Keeping your research up to date 2014

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This presentation is aimed at students in HE in the UK, but can be useful to many people! We look at different tools to help keep up with research output and also how these tools can help us to feel …

This presentation is aimed at students in HE in the UK, but can be useful to many people! We look at different tools to help keep up with research output and also how these tools can help us to feel supported by, and contribute to, a global online community.

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  • JW 2014 Update: dropped “RSS”

  • DawsonEnter http://www.dawsonenter.com/(S(5sr3tffxa3ztwzeuavyu5m45))/Login.aspx
  • Search Google for these: e.g. “Accounting Blog” “Business blog”

    Specific or professional/trade news sources, examples:

    Accountancy
    Economia (Chartered Accountants Trade Journals)


    Education
    http://education.gov.uk/
    Insider HE http://www.insidehighered.com/
    Teacher Development Agency http://www.tda.co.uk/
    The Teacher
    Times Higher Education Supplement

    Health
    Nursing Times

    Librarian
    Cilip Updates
  • RSS now more complex option, so not keen to cover it any longer.

Transcript

  • 1. Keeping up-to- date
  • 2. Today’s session will cover:  What does it mean?  Alerting services:  Book alerts  News alerts  Discover  Citation alerts  Create search alerts  Networking tools
  • 3. What does it mean?  The Internet is connecting everything up, including things like TVs, washing machines, shopping orders and heating systems.  Now we no longer need to visit individual web sites to check for new content, we can use tools for this.  News, Alerts, Networking and Social tools are all the same now, for example I use my Google+ account for all these things. This session will help you decide what tools you might use. How to start? All you need is an email address, but you can use any of these popular bookmarking tools too.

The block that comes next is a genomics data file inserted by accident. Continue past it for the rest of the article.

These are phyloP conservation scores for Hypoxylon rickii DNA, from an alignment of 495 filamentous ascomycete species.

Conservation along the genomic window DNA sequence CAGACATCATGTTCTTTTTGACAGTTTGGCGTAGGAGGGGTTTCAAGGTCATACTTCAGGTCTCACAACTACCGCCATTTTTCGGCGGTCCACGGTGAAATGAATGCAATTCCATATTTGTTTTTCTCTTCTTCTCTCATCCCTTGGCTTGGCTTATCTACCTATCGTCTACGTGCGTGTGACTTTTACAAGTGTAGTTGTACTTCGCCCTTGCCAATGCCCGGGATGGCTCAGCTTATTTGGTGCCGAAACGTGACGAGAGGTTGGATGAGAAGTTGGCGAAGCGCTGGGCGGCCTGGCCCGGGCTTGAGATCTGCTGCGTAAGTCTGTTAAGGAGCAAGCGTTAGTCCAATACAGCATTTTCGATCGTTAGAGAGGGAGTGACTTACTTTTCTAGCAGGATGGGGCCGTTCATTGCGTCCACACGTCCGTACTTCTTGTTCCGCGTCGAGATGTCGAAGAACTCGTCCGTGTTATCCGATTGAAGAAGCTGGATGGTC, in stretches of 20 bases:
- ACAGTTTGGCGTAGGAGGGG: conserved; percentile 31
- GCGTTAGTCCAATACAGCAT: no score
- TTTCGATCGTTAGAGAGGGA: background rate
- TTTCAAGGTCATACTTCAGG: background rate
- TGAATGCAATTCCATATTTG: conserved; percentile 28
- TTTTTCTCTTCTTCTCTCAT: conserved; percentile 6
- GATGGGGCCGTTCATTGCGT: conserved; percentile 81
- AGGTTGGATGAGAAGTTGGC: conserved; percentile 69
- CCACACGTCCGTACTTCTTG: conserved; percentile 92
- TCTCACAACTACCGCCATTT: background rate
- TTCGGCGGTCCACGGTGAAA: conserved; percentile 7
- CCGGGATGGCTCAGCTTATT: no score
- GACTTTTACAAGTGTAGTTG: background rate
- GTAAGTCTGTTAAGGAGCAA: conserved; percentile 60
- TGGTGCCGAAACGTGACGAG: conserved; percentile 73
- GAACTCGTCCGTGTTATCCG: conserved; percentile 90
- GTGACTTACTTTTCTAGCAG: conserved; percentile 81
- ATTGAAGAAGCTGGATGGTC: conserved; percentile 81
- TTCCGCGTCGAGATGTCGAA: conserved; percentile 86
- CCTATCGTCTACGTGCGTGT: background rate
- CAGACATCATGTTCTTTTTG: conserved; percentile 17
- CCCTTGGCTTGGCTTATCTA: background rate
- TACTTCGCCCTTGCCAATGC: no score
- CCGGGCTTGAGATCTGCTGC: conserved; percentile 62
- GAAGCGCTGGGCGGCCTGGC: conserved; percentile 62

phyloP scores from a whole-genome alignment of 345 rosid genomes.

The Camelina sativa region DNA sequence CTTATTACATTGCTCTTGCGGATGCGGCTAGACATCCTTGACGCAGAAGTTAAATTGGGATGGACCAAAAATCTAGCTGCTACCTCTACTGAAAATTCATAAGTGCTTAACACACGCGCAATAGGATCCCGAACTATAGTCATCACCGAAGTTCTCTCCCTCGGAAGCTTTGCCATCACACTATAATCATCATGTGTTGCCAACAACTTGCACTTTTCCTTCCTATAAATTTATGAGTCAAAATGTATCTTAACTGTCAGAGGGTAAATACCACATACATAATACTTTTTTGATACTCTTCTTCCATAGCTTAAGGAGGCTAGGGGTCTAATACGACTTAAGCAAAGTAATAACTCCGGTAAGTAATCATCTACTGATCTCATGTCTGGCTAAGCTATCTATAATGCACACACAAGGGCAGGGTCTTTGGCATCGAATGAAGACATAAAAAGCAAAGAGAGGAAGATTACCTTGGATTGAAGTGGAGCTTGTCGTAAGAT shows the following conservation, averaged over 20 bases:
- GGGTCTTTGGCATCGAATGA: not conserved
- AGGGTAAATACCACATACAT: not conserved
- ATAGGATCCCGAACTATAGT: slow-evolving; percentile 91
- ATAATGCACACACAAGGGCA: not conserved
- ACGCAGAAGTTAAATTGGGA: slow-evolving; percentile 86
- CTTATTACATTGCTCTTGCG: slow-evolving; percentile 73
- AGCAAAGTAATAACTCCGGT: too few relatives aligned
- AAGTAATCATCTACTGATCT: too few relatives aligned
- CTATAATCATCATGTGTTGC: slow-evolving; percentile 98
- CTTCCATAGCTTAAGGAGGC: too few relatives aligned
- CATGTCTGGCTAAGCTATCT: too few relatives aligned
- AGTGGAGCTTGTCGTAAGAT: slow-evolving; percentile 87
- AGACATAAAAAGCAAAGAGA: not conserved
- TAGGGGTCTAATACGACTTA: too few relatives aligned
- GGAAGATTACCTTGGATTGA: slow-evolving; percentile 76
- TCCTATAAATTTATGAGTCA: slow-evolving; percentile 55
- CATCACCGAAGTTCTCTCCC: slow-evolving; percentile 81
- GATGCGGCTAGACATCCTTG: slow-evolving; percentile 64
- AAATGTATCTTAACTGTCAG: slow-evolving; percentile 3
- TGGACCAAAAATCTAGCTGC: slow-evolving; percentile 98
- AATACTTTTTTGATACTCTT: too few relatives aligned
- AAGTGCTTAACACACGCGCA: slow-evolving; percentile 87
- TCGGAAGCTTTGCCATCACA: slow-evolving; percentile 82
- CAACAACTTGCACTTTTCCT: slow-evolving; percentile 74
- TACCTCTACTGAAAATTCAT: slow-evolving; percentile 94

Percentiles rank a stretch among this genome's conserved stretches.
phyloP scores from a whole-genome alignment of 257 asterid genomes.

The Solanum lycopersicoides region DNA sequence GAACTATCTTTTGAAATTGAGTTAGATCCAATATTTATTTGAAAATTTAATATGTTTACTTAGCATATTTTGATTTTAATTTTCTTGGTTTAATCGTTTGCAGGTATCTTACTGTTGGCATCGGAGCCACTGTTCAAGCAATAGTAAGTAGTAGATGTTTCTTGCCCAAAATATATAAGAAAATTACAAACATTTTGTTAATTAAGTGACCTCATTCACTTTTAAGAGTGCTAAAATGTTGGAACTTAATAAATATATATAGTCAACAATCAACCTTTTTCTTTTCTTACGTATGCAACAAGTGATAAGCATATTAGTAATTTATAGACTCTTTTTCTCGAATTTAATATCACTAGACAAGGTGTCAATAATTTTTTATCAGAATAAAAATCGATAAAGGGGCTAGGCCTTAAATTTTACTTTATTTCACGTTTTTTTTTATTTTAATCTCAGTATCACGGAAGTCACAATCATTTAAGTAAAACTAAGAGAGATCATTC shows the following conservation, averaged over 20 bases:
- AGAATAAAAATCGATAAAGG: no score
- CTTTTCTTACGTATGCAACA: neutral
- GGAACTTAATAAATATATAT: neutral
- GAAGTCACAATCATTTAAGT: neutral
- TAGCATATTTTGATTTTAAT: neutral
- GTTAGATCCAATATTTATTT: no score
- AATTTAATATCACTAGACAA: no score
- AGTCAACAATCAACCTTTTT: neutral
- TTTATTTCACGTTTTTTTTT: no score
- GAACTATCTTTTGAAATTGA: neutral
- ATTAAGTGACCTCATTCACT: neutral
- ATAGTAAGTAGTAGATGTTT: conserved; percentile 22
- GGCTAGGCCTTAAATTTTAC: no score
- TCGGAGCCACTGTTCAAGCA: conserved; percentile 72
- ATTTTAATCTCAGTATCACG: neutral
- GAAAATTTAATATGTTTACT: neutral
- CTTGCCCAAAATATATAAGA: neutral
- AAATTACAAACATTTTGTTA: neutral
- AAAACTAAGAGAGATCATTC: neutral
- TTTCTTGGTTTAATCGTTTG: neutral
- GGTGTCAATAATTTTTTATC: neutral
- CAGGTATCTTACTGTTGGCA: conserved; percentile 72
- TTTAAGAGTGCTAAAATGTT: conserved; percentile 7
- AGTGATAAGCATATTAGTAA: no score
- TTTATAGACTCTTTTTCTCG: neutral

• 4. But what do you mean?  Just use your email address to sign up and create alerts, or make a special, separate email account just for these things.  Set up a professional account, like Facebook, Wordpress, del.icio.us or Digg page. Then use this to collect your feeds. You can set these to private – so no one else can see anything.  Just remember to check this place when you want your feed.
  • 5. Alerting services “A service which a user can subscribe to which delivers electronic news on a regular basis, or whenever an event of interest to the user occurs.” Ince, D. alerting service. In A Dictionary of the Internet. : Oxford University Press. Retrieved 12 May. 2014, from http://www.oxfordreference.com/view/10.1093/acref/9780191744150.001.0001/acref- 9780191744150-e-86 .
  • 6. Alerting options  New book alerts - Alerts you to new books!  Table of contents Alerts you to the content of new issues of your favourite journals or magazines  Subject Alerts you when your specified search term/s appear  Citation Alerts you when an item is added to the database that cites a specified research article  Specialised alerts new patents, standards, etc.  Professional blogs that you can follow, or make your own!
  • 7. Book alerts Examples of tools to identify new books published on your topic:  Google Book Alerts  ACQWEB Directory of Publishers This directory may help you check individual publishers’ websites for new book alerts, such as  Cambridge University Press  Open University Press  Oxford University Press  Springer  Wiley Blackwell
  • 8. News Sources General news sources:  PressReader http://www.pressreader.com/  Nexis www.lexisnexis.com Professional/trade news sources (all from Journals A-Z):  Economia  Nursing Times  Times Higher Education Supplement Remember you must log in through the University to access our subscription, then create a personal account.
  • 9. Create search alerts 1 If you create an individual profile in research databases/tools your searches can be stored on their system. You can then:  Visit the site to re-run the search periodically, or  Set up Email Alerts, or RSS feeds so that any updates that fit your search criteria are sent to you automatically. Many research tools / databases will allow you to set up alerts including, for example:  Emerald  Taylor & Francis Online  PubMed  IngentaConnect  Discover
  • 10. Create search alerts 2 Discover exercise: Create an EBSCOhost (EBSCO = Discover) account to save and create:  email alerts or  use the RSS option Discover